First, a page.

It’s Monday, What are you Reading? is a weekly meme hosted over at Book Journey. I thought I’d join in with this meme as a way to be more consistent with my posting schedule, the idea is to post regularly. As I treat this blog as a book journal I thought it might be nice to have this kind of information documented.
Ransom by David Malouf
A reimagination of one of the most famous stories in all of literature-Achilles’s slaughter and desecration of Hector, and Priam’s attempt to ransom his son’s body in Homer’s The Iliad – Ransom is the first novel in more than a decade from David Malouf, arguably Australia’s greatest living writer.
A novel of suffering, sorrow, and redemption, Ransom tells the story of the relationship between two grieving men at war: fierce Achilles, who has lost his beloved Patroclus in the siege of Troy; and Priam, king of Troy, whose son Hector killed Patroclus and was in turn savaged by Achilles. Each man’s grief demands a confrontation with the other’s if it is to be resolved: a resolution more compelling to both than the demands of war. And when the aged father and the murderer of his son meet, “the past and present blend, enemies exchange places, hatred turns to understanding, youth pities age mourning youth.” (The Australian)
Ransom is a tour de force, incandescent in its delicate and powerful lyricism and in its unstated imperative to imagine our lives in light of fellow feeling.
Young Romantics: The Shelleys, Byron and Other Tangled Lives by Daisy Hay
Young Romantics tells the story of the interlinked lives of the young English Romantic poets from an entirely fresh perspective–celebrating their extreme youth and outsize yearning for friendship as well as their individuality and political radicalism. The book focuses on the network of writers and readers who gathered around Percy Bysshe Shelley and the campaigning journalist Leigh Hunt. They included Lord Byron, John Keats, and Mary Shelley, as well as a host of fascinating lesser-known figures: Mary Shelley’s stepsister and Byron’s mistress, Claire Clairmont; Hunt’s botanist sister-in-law, Elizabeth Kent; the musician Vincent Novello; the painters Benjamin Haydon and Joseph Severn; and writers such as Charles and Mary Lamb, Thomas Love Peacock, and William Hazlitt. They were characterized by talent, idealism, and youthful ardor, and these qualities shaped and informed their politically oppositional stances. “In firm, clear, often elegant prose, [Daisy Hay] narrates the main events in the lives of her subjects from 1813, when they began to coalesce around Hunt in London, till 1822″ (Ben Downing, “The New York Times Book Review”).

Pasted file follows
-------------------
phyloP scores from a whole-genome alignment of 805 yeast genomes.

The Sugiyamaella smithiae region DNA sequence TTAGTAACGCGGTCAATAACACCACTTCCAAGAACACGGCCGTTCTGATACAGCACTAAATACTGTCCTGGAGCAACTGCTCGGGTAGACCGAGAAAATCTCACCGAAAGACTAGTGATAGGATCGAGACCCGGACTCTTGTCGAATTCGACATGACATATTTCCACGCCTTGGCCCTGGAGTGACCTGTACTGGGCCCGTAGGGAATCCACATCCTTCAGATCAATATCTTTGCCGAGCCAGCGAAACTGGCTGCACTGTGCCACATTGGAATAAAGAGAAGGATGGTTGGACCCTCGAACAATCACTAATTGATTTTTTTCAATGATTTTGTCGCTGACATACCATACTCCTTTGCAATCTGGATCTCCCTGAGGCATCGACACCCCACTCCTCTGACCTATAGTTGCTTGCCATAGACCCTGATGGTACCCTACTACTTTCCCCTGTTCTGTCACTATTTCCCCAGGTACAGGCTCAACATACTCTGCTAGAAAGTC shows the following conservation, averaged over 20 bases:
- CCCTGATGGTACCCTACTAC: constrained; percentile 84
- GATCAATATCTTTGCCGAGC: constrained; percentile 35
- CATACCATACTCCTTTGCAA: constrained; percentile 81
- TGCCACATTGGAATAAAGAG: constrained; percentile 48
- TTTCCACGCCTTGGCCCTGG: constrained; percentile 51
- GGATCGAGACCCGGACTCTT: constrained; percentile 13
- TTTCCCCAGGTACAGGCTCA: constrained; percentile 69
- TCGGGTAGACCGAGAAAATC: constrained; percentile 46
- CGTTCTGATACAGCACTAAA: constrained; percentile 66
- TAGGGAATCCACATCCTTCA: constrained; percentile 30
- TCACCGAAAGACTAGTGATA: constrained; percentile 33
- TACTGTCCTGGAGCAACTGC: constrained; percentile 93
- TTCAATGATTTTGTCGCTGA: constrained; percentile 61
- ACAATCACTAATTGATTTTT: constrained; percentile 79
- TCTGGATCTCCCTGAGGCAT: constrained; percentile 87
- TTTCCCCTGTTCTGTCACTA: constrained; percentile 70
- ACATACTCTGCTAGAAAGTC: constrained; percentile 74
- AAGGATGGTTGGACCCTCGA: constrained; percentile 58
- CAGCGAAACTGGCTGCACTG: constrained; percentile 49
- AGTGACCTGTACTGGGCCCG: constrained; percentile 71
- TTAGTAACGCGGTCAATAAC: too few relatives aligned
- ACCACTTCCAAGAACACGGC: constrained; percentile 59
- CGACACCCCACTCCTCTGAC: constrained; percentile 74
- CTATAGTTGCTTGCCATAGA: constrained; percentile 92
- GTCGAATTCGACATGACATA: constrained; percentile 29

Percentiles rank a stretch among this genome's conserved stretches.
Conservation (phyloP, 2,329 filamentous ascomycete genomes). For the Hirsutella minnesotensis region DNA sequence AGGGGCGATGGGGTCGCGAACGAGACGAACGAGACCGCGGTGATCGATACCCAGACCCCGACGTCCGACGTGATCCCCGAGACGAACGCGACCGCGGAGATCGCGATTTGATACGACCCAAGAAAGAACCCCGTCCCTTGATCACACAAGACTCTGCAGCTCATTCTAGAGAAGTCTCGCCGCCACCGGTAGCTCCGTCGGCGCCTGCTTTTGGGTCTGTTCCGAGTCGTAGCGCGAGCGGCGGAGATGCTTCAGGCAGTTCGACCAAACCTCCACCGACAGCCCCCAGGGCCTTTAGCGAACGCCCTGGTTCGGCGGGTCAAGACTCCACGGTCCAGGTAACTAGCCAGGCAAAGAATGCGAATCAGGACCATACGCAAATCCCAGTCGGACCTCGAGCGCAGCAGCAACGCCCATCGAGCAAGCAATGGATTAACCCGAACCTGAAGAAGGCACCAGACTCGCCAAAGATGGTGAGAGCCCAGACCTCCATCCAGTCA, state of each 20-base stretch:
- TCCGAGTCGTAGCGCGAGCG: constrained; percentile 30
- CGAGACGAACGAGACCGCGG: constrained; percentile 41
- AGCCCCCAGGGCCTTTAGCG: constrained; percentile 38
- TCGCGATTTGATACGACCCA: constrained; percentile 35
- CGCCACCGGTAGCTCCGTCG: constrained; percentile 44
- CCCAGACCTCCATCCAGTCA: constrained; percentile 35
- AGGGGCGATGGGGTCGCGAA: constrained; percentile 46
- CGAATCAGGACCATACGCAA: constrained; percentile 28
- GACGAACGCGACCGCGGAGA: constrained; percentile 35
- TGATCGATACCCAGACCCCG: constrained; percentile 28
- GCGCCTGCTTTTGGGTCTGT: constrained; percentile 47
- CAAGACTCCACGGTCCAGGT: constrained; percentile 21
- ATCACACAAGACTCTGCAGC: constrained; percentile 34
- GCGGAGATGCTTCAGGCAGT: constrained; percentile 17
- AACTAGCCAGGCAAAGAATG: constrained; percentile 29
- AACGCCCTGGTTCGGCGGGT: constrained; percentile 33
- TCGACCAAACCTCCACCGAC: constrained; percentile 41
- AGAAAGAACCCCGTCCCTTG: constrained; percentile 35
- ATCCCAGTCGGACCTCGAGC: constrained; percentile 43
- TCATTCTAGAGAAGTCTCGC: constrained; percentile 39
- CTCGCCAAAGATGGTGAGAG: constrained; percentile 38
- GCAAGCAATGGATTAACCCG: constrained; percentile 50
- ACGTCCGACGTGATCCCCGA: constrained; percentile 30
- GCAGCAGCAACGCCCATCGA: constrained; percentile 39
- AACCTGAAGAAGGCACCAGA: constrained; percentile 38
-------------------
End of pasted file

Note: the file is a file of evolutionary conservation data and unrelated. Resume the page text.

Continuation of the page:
Young Romantics is an enthralling tale of love, betrayal, sacrifice, and friendship played out against a backdrop of political turbulence and intense literary creativity. “Hay’s account of the passionate and messy lives of her Romantics is vivid, picturesque, and finely told” (Richard Eder, “The Boston Globe”)
Check out my reading stats from last week thanks to Literally.
What Are You Reading?